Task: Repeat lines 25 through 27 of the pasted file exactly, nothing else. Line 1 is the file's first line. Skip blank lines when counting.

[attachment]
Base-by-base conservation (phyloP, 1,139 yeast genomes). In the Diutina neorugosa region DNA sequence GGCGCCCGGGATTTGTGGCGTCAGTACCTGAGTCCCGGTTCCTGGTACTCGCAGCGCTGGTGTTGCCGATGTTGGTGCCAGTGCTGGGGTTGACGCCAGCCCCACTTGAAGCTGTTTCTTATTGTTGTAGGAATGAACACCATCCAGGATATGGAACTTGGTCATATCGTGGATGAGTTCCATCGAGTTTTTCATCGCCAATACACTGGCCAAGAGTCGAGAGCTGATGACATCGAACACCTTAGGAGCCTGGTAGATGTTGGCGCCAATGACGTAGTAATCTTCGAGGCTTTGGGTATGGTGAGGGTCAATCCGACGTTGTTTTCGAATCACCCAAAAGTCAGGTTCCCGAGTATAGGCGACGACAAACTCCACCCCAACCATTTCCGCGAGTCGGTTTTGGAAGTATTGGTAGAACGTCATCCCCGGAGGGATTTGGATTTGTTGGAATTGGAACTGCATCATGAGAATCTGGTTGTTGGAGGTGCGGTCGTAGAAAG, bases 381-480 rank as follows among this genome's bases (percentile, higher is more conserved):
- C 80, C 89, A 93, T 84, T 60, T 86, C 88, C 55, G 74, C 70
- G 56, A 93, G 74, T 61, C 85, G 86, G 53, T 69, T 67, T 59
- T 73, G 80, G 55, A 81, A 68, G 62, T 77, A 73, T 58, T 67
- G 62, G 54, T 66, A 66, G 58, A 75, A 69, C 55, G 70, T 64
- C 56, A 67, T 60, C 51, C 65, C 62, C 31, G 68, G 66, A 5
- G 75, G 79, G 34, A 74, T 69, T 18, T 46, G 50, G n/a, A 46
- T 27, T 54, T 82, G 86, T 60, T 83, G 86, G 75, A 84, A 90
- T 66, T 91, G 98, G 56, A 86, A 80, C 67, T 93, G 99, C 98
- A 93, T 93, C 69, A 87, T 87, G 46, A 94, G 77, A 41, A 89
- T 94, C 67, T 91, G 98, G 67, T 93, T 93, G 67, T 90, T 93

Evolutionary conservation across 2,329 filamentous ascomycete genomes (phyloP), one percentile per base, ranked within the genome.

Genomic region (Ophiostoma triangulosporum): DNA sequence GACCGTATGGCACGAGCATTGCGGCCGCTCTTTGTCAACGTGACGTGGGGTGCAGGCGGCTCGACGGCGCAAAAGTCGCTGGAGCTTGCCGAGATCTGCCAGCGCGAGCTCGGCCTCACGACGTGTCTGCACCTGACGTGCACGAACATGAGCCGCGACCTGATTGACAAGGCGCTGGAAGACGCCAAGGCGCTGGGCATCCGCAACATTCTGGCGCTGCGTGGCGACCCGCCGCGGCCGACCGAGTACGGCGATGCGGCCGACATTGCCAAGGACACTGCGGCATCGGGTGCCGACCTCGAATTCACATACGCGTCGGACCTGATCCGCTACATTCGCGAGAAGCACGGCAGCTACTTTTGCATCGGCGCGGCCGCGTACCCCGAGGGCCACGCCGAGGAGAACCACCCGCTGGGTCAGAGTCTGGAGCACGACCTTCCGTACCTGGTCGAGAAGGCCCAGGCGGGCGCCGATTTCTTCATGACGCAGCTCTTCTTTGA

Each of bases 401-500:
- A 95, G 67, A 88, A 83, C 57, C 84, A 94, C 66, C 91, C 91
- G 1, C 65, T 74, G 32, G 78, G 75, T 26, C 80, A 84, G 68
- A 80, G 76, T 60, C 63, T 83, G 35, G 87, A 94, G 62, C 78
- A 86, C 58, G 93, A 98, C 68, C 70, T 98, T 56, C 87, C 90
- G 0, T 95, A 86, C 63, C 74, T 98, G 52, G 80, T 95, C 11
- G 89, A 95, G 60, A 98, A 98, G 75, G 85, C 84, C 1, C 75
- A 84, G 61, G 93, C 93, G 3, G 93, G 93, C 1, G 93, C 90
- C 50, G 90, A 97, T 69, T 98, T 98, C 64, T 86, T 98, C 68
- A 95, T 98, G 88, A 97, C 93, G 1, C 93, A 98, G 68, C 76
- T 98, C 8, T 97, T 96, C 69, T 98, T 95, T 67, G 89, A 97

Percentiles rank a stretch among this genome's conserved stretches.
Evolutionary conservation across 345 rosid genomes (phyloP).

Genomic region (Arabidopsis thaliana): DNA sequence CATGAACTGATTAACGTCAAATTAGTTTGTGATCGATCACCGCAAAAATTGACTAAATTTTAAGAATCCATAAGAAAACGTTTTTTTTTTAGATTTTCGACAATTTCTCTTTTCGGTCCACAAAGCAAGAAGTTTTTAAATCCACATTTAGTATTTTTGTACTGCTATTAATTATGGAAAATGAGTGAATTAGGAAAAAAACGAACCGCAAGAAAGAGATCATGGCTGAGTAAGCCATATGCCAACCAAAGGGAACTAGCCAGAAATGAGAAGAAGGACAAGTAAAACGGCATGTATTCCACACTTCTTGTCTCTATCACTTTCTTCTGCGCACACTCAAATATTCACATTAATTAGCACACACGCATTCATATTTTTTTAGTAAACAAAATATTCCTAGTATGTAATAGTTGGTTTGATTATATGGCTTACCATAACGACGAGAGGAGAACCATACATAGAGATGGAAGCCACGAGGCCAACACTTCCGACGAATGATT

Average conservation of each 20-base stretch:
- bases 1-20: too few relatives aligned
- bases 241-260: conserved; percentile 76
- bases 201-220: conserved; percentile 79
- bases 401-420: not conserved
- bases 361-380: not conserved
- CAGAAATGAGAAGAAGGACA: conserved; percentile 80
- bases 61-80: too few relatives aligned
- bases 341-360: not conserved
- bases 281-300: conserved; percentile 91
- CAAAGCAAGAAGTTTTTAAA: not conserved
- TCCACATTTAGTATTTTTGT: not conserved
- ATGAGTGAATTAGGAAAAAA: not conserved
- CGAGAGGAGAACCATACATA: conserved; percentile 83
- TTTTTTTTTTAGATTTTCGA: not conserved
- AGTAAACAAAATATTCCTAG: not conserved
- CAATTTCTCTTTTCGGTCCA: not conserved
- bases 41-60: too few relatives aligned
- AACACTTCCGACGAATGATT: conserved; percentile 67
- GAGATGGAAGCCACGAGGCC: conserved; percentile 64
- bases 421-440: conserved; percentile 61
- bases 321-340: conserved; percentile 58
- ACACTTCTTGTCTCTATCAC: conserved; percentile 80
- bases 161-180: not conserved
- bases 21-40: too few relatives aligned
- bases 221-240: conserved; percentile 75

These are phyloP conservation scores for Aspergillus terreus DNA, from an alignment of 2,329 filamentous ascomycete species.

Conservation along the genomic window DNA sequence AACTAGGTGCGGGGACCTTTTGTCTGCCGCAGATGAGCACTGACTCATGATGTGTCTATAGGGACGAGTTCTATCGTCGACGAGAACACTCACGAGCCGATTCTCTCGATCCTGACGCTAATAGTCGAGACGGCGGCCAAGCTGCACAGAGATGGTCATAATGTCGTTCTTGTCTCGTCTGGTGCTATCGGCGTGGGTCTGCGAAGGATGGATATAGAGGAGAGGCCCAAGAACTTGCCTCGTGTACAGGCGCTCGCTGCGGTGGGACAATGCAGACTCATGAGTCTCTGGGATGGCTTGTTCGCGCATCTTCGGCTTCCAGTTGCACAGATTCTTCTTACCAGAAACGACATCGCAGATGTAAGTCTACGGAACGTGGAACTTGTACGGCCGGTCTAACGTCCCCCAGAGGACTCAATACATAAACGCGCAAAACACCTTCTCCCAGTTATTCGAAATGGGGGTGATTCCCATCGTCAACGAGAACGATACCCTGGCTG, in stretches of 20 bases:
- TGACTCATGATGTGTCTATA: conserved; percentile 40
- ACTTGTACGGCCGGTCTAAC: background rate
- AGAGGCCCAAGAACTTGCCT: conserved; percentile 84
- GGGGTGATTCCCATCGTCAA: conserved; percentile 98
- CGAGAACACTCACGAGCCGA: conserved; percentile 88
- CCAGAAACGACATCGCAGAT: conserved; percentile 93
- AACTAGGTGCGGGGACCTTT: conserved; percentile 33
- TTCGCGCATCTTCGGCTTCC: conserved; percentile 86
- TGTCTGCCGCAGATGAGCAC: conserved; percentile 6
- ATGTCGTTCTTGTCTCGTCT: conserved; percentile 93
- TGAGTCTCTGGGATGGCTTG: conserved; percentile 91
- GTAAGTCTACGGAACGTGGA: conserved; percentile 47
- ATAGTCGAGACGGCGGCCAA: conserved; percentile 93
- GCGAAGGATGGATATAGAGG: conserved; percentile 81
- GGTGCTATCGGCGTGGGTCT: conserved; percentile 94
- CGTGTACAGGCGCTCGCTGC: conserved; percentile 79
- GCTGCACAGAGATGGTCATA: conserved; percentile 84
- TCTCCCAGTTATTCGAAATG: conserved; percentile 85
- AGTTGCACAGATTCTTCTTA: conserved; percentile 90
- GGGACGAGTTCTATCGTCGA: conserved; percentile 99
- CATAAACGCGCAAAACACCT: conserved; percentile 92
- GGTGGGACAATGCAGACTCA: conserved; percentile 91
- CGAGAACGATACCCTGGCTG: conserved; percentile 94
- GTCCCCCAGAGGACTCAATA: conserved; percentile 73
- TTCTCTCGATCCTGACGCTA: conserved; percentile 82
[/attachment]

Percentiles rank a stretch among this genome's conserved stretches.
Evolutionary conservation across 345 rosid genomes (phyloP).

Genomic region (Arabidopsis thaliana): DNA sequence CATGAACTGATTAACGTCAAATTAGTTTGTGATCGATCACCGCAAAAATTGACTAAATTTTAAGAATCCATAAGAAAACGTTTTTTTTTTAGATTTTCGACAATTTCTCTTTTCGGTCCACAAAGCAAGAAGTTTTTAAATCCACATTTAGTATTTTTGTACTGCTATTAATTATGGAAAATGAGTGAATTAGGAAAAAAACGAACCGCAAGAAAGAGATCATGGCTGAGTAAGCCATATGCCAACCAAAGGGAACTAGCCAGAAATGAGAAGAAGGACAAGTAAAACGGCATGTATTCCACACTTCTTGTCTCTATCACTTTCTTCTGCGCACACTCAAATATTCACATTAATTAGCACACACGCATTCATATTTTTTTAGTAAACAAAATATTCCTAGTATGTAATAGTTGGTTTGATTATATGGCTTACCATAACGACGAGAGGAGAACCATACATAGAGATGGAAGCCACGAGGCCAACACTTCCGACGAATGATT